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Student Storage Specialist of the Week: CEO, Sam Chason

Sam Chason

December 14, 2022

5 minutes

Sam Chason, CEO at Storage Scholars

Student Storage Specialist of the Week: CEO, Sam Chason

This week's 'Storage Scholars Home Office Spotlight' is on CEO, Sam Chason. Sam is the founder and visionary behind the successful college storage company, Storage Scholars. Sam started the company from his Wake Forest dorm room in 2016 as a freshman. I could go on to tell you all about Sam and his determination to leave college without debt and how he grew his empire but there's no one better to tell you his story than Sam himself.

August 14th, 2016:

The question was never how I would do it, but rather what would be my opportunity vessel…

Coming into college, I had one goal in mind: to leave without debt. The idea of joining a fraternity, playing club soccer, and going surfing on the weekends were all things I didn't think about until I got to school and started meeting like-minded people. I knew college would be fun and I would get a degree, but all I couldn't stop dreaming about was walking across that graduation stage at Wake Forest with the weight of a $250,000 tuition bill lifted off my shoulders. That dream quickly started to take form. Here is the story of how it happened and how I have managed to build a multi-million dollar college storage enterprise while keeping a balance in life. 

From the moment I walked onto campus, I started talking to friends, professors, and university employees, trying to determine if there were any gaps in the market. It wasn't more than a month into school that I started talking to my good friend and hallmate Wubetu and found my opportunity. I realized that many international students would fly to campus with two suitcases, buy numerous belongings when they arrived, and not have a simple way to store them when they went home at the end of the semester. I drew up some flyers on Canva, went door to door, and after a few days realized I was on to something. The idea was to provide students with the supplies they would need to pack up their belongings; we would pick everything up, store it and drop it off when they returned. In concept, this was simple, but the execution was far more challenging given the landscape of the timing when I would operate and who I expected to hire to help me. All operations would take place during final exam weeks when students were most busy. It was amazing because there was a clear pain point, and we were in business immediately. Yet, there begged many questions. Who was going to help me during the busiest time of the year? How would I have time to take my own exams? Who would answer the phones when I was taking my calculus final? I was living in a constant state of pronoia (a feeling that the world was always working in my favor) during that first move-out season which set the stage for the work environment I would live and breathe for the next six years. Everything always works out, there is always a solution, and you will always learn from your mistakes – so make them early and often.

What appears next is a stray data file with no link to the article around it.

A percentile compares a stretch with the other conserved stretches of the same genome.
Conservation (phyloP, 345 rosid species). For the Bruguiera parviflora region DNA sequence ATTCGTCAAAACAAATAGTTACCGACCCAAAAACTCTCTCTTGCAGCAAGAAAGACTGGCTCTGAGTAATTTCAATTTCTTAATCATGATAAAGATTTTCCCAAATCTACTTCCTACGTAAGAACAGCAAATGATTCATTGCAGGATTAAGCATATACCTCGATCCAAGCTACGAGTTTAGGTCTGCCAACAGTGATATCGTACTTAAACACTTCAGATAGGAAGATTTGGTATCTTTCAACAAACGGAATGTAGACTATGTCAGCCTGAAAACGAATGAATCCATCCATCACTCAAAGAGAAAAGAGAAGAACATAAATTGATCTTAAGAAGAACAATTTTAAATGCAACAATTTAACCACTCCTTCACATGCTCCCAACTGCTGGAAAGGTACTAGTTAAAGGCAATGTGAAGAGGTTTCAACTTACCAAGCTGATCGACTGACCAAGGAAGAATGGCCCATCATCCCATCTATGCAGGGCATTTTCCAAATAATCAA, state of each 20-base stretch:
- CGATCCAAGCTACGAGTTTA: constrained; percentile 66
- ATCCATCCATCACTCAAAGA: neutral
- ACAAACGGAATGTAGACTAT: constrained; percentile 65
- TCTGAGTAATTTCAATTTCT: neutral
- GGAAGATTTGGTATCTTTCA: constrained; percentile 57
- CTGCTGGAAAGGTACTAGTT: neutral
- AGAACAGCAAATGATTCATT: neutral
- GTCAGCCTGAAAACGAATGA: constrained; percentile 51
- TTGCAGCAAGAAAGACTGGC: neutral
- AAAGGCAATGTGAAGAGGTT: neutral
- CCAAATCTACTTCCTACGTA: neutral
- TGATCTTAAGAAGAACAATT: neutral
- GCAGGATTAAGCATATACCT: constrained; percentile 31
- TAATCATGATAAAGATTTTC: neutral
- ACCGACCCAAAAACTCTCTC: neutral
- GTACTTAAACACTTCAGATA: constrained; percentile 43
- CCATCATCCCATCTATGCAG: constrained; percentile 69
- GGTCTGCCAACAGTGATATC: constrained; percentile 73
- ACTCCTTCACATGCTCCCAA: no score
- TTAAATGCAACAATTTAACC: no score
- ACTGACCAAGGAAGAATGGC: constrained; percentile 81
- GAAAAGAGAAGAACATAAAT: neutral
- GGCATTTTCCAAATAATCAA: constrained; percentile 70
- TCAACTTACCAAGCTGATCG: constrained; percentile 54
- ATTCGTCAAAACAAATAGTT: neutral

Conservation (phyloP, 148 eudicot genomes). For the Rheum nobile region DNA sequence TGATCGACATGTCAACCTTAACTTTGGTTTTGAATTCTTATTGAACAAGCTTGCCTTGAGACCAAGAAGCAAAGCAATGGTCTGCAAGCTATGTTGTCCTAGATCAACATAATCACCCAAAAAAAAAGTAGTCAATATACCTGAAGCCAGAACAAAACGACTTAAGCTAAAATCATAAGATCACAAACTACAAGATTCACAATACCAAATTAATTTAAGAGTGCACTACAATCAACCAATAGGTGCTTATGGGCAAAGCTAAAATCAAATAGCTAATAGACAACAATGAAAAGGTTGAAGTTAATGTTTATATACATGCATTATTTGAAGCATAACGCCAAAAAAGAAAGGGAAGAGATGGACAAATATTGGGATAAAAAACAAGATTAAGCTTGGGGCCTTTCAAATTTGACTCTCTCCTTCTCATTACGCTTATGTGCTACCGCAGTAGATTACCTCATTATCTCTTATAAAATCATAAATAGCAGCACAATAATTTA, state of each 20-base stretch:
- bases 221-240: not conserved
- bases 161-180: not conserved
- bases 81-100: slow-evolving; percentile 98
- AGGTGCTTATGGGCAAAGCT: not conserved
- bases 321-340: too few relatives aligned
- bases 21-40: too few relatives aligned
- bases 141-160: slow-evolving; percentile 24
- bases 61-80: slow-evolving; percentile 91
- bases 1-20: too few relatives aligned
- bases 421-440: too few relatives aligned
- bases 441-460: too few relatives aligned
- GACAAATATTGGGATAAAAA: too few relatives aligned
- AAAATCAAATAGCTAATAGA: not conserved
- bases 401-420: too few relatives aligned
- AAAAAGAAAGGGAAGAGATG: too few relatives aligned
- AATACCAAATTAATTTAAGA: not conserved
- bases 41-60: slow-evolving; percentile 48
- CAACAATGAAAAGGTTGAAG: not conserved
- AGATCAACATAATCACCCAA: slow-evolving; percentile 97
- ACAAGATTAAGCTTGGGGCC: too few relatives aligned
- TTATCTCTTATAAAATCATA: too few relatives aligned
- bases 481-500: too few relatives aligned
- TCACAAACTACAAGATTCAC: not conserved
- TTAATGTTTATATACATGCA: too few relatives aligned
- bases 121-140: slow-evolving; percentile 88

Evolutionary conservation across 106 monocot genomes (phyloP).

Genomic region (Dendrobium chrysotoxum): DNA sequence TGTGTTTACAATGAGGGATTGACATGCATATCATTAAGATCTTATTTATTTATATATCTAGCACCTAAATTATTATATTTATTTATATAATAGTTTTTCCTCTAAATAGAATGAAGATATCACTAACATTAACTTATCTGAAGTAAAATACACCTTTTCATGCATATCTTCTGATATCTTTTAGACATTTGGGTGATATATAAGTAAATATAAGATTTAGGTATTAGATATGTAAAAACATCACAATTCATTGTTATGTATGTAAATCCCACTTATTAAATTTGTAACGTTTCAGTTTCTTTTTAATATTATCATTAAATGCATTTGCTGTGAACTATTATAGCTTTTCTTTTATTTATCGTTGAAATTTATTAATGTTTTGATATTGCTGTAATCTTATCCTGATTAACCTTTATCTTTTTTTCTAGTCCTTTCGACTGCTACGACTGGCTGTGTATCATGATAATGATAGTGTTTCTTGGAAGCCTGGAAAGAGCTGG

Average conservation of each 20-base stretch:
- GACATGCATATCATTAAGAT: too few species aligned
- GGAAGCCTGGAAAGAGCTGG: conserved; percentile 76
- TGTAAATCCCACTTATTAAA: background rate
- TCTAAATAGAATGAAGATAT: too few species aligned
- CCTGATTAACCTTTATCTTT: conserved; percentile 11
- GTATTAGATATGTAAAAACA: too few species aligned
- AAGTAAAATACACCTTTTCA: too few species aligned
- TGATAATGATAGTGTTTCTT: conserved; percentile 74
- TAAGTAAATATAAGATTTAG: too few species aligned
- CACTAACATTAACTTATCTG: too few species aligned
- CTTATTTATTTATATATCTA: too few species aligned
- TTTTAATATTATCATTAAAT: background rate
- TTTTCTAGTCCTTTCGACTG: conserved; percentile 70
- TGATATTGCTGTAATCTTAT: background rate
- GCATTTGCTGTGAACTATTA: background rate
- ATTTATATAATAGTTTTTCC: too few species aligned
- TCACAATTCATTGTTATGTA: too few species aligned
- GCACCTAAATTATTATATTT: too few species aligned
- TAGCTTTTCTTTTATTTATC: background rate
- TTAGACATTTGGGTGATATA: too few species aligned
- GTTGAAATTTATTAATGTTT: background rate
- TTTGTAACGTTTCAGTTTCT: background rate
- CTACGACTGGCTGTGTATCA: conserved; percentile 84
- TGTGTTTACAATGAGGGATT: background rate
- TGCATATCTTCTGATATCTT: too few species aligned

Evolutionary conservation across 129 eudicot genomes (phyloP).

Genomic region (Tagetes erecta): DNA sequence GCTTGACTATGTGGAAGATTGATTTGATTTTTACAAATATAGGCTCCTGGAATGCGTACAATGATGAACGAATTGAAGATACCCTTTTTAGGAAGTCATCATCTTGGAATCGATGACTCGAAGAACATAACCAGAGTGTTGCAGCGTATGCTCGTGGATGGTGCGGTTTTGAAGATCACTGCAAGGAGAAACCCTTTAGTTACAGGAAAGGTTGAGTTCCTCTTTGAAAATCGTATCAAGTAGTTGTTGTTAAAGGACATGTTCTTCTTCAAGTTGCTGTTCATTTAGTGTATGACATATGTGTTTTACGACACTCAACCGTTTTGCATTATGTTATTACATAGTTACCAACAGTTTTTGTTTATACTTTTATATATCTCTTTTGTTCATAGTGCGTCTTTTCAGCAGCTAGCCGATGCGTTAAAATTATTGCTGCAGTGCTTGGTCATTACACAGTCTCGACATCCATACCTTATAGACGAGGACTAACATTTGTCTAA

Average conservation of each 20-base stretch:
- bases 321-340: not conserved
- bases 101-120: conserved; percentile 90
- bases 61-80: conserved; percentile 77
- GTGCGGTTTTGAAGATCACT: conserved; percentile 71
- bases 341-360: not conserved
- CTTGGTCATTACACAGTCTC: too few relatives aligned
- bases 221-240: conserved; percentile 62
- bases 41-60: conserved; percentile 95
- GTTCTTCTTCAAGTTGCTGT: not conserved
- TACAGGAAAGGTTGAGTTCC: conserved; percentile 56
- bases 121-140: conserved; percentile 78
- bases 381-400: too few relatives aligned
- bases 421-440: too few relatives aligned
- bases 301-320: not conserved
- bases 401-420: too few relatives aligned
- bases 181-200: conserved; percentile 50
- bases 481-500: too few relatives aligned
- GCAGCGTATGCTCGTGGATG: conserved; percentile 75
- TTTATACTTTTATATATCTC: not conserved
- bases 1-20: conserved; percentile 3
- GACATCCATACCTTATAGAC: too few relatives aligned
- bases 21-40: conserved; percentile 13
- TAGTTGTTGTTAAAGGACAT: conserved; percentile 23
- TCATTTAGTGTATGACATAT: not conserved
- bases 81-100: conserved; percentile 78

November 30, 2022:

Fast forward to the present day, the style of work, seasonality, and challenges that come with that remain the same. I look at my work year very similarly to how a student does. There are huge upswings at the beginning and end of the semesters and plenty of time during the year to prepare for the big exam week. Students' exams account for 40-60% of their final grade. The stakes are even higher for us, as nearly 90% of our revenue will come during final exams week. Being able to handle the enormous upticks of responsibility and stress requires preparation. My mom has always said that move-out season is like my Superbowl. It's months of preparation that all come down to one big moment. Unfortunately, as we continue to expand to more schools, what used to be a week-long move-out process has stretched to over a month. I focus a ton on my mental and physical health to keep my cool and consistently make the best game-time decisions. For me, that comes down to five things: 

  1. Exercising daily 
  2. Envisioning the light at the end of the tunnel 
  3. Weekly cold exposure 
  4. Always having something fun to look forward to  
  5. Breathwork 

Let me explain...